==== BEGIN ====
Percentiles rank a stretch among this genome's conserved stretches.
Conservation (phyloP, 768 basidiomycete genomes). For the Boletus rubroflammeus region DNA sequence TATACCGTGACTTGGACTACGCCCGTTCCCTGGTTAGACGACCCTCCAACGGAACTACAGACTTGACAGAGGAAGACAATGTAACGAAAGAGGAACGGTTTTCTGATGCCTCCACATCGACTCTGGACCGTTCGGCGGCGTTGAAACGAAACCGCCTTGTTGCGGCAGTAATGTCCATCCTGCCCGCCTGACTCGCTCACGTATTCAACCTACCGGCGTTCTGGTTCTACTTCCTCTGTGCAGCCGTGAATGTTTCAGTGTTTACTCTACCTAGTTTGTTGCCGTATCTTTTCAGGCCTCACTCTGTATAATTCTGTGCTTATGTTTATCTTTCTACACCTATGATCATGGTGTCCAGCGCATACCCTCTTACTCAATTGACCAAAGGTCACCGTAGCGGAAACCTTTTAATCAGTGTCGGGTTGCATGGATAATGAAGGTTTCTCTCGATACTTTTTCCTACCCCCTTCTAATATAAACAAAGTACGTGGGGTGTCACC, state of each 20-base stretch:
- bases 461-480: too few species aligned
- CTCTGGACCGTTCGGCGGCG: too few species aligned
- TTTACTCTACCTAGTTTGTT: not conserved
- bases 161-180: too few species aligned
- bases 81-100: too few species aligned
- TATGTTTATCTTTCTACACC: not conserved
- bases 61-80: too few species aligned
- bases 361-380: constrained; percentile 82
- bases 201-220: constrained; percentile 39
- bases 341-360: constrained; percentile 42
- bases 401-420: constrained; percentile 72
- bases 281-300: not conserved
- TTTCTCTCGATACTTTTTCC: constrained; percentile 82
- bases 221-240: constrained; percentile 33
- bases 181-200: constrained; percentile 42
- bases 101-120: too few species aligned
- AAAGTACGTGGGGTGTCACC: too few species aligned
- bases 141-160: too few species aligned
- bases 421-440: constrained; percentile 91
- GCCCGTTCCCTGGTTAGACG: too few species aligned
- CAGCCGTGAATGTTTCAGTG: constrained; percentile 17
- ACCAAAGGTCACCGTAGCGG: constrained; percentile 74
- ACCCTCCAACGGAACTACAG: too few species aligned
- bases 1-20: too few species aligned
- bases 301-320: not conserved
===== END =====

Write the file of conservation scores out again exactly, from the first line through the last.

Percentiles rank a stretch among this genome's conserved stretches.
Conservation (phyloP, 768 basidiomycete genomes). For the Boletus rubroflammeus region DNA sequence TATACCGTGACTTGGACTACGCCCGTTCCCTGGTTAGACGACCCTCCAACGGAACTACAGACTTGACAGAGGAAGACAATGTAACGAAAGAGGAACGGTTTTCTGATGCCTCCACATCGACTCTGGACCGTTCGGCGGCGTTGAAACGAAACCGCCTTGTTGCGGCAGTAATGTCCATCCTGCCCGCCTGACTCGCTCACGTATTCAACCTACCGGCGTTCTGGTTCTACTTCCTCTGTGCAGCCGTGAATGTTTCAGTGTTTACTCTACCTAGTTTGTTGCCGTATCTTTTCAGGCCTCACTCTGTATAATTCTGTGCTTATGTTTATCTTTCTACACCTATGATCATGGTGTCCAGCGCATACCCTCTTACTCAATTGACCAAAGGTCACCGTAGCGGAAACCTTTTAATCAGTGTCGGGTTGCATGGATAATGAAGGTTTCTCTCGATACTTTTTCCTACCCCCTTCTAATATAAACAAAGTACGTGGGGTGTCACC, state of each 20-base stretch:
- bases 461-480: too few species aligned
- CTCTGGACCGTTCGGCGGCG: too few species aligned
- TTTACTCTACCTAGTTTGTT: not conserved
- bases 161-180: too few species aligned
- bases 81-100: too few species aligned
- TATGTTTATCTTTCTACACC: not conserved
- bases 61-80: too few species aligned
- bases 361-380: constrained; percentile 82
- bases 201-220: constrained; percentile 39
- bases 341-360: constrained; percentile 42
- bases 401-420: constrained; percentile 72
- bases 281-300: not conserved
- TTTCTCTCGATACTTTTTCC: constrained; percentile 82
- bases 221-240: constrained; percentile 33
- bases 181-200: constrained; percentile 42
- bases 101-120: too few species aligned
- AAAGTACGTGGGGTGTCACC: too few species aligned
- bases 141-160: too few species aligned
- bases 421-440: constrained; percentile 91
- GCCCGTTCCCTGGTTAGACG: too few species aligned
- CAGCCGTGAATGTTTCAGTG: constrained; percentile 17
- ACCAAAGGTCACCGTAGCGG: constrained; percentile 74
- ACCCTCCAACGGAACTACAG: too few species aligned
- bases 1-20: too few species aligned
- bases 301-320: not conserved